Congenital heart disease (CHD), the most common significant birth defect, affects 8 per 1000 live births (estimated 30-40,000 children each year). Children with CHD often require surgical interventions. Support techniques integral to cardiac surgery include cardiopulmonary bypass (CPB) and deep hypothermic circulatory arrest (DHCA). These procedures may result in detrimental effects in these vulnerable pediatric patients. The early, enthusiastic use of DHCA, particularly in neonates, has been tempered by the finding of significant neurological morbidity associated with its prolonged exposure. Children who had undergone heart surgery with CPB and DHCA as neonates and infants were evaluated after they reached preschool and school age. These children were found to have distinctive patterns of neurological disturbance characterized by cognitive impairment, impaired executive function, expressive speech and language abnormalities, impaired visual-spatial and visual-motor skills, attention deficit/hyperactivity disorder, motor delays, and learning disabilities The neuropathological basis for these disturbances include (i) post-operative periventricular leukomalacia, seen in over 50% of post- operative MRI scans;(ii) post-operative seizures which arise in about 11%;and (iii) stroke, demonstrated in about 9% of post-operative MRIs. It is therefore extremely important to find the conditions which will decrease the neurologic sequelae of CPB and DHCA and protect the brain from injury. Further progress in the improvement of therapeutic and preventive strategies with respect to cerebral injury during cardiac bypass depends on increased understanding of how DHCA affects the critical cellular neuropathologic processes that lead to cell death. This research will continue to study the mechanisms responsible for DHCA-dependent neuronal injury and determine the efficacy of neuroprotection by two promising compounds, GCSF and topiramate, and of hypothermia during post-bypass recovery. In this series of experiments, we will characterize the brain injury patterns with commonly used clinical DHCA and CPB strategies, and extend the potential for neuroprotection by studying emerging neuroprotective stategies (hypothermia 32-34C) and clinically applicable agents (GCSF, topiramate), alone or in combination. We will discover how the timing, intensity, and duration of neuroprotective exposure affects vulnerable neonatal brain injury and the activation of cell injury and death processes. These findings will help define the contributions of selected mechanisms by which hypoxic- ischemic brain injury induced by DHCA, CPB and reperfusion is likely to occur, as well as evaluate clinically applicable neuroprotective strategies that have the potential to significantly improve neurologic outcomes for infants and children.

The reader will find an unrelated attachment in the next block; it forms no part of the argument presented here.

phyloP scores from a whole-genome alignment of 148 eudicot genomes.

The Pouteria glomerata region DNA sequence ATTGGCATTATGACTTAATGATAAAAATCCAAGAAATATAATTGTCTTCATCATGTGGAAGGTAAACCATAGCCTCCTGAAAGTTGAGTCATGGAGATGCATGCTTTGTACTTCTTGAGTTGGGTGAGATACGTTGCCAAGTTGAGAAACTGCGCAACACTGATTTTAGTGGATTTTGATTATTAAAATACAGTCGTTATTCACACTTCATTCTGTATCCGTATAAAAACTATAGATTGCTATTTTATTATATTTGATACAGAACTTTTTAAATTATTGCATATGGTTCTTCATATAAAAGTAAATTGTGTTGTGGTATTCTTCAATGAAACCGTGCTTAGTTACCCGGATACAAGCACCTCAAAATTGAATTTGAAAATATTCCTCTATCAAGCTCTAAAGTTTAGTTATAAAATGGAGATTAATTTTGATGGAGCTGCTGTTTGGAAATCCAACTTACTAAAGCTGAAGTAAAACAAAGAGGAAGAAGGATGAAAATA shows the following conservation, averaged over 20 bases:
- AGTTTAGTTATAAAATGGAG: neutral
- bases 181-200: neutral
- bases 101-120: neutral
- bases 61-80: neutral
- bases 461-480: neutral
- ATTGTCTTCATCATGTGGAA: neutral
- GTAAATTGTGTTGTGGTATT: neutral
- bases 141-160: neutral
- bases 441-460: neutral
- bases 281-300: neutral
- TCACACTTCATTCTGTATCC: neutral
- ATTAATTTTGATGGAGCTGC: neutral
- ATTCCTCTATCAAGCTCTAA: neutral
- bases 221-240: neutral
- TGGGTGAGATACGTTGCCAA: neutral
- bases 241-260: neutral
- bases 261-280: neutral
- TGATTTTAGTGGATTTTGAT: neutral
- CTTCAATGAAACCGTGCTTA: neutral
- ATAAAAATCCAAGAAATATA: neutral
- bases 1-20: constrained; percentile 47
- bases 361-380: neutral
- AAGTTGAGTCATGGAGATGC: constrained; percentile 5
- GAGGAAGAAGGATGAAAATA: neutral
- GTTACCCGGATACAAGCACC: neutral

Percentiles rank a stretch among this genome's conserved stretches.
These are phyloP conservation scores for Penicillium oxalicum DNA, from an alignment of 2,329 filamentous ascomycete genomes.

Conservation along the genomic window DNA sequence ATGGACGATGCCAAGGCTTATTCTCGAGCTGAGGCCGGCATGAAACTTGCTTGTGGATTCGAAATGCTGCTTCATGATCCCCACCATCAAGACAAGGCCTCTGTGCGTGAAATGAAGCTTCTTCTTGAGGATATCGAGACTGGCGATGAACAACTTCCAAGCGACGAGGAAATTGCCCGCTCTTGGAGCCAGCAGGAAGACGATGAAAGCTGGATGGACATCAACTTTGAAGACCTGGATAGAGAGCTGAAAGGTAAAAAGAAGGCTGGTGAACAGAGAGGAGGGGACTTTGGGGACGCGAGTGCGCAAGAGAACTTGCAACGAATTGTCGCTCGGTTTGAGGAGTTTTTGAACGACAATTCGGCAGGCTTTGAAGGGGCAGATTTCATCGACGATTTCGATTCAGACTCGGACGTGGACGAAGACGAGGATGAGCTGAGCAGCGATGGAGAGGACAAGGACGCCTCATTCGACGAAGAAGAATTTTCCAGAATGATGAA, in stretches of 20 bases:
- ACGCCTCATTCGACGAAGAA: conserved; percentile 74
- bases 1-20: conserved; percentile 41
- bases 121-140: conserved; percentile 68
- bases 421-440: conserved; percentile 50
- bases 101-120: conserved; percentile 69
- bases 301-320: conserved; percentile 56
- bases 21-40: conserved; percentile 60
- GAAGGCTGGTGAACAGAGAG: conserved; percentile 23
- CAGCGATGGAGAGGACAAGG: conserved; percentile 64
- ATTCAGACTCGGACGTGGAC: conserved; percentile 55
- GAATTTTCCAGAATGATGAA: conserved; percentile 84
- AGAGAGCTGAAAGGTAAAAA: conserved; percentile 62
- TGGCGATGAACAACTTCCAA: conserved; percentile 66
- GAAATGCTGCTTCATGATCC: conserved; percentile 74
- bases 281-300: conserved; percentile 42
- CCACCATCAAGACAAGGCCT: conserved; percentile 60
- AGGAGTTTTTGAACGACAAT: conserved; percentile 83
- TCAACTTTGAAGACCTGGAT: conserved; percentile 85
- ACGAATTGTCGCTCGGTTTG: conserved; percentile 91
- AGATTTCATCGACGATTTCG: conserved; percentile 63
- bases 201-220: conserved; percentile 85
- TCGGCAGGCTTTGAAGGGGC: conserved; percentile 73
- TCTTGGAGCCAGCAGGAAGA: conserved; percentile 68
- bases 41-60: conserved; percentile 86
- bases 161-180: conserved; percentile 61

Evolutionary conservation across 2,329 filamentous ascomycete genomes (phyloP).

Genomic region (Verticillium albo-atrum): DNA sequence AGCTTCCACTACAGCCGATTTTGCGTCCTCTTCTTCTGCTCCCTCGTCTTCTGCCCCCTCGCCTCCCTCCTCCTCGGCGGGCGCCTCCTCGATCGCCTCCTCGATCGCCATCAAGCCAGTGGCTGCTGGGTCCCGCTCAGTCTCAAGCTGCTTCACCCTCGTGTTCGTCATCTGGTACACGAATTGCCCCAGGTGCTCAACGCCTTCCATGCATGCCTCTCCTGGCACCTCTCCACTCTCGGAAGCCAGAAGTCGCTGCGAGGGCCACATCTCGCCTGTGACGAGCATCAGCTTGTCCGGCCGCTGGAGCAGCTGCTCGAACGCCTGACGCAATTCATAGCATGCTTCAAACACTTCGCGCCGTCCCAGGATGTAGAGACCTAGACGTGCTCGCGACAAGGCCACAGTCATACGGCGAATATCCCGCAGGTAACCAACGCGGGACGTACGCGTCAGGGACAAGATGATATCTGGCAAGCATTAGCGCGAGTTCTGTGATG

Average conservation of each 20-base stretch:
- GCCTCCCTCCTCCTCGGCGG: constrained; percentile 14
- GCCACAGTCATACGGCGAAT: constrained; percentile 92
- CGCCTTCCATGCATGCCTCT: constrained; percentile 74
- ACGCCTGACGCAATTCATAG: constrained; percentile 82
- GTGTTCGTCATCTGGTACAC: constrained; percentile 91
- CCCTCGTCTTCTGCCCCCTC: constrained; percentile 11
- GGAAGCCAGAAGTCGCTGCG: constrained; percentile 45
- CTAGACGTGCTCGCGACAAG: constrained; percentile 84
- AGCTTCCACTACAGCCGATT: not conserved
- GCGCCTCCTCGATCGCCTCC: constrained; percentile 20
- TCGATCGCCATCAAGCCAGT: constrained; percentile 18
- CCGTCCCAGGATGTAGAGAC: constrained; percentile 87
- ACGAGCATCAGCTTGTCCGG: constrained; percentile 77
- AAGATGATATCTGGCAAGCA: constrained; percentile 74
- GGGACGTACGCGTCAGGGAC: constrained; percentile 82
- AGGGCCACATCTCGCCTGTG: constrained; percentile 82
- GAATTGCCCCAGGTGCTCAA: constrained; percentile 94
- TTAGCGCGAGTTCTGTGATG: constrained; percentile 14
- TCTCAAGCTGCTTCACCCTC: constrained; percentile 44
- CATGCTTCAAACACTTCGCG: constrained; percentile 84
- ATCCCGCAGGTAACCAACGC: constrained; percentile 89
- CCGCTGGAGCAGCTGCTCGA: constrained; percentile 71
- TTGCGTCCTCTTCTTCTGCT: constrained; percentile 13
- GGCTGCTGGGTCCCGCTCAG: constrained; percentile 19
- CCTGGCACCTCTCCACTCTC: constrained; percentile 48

Newborns who survive heart surgery face a variety of neurological deficits, including global cognitive dysfunction, visual-spatial disorders, impaired fine and gross motor control, impaired executive/planning function and attention deficit hyperactivity disorder. This research will determine the mechanisms brain injury by the surgical procedures, and critically evaluate mild hypothermia as well as two promising protective agents, Granulocyte Colony-Stimulating Factor (GCSF) and Topiramate both alone and together, for their efficacy in protecting the brain from injury resulting from the surgery.
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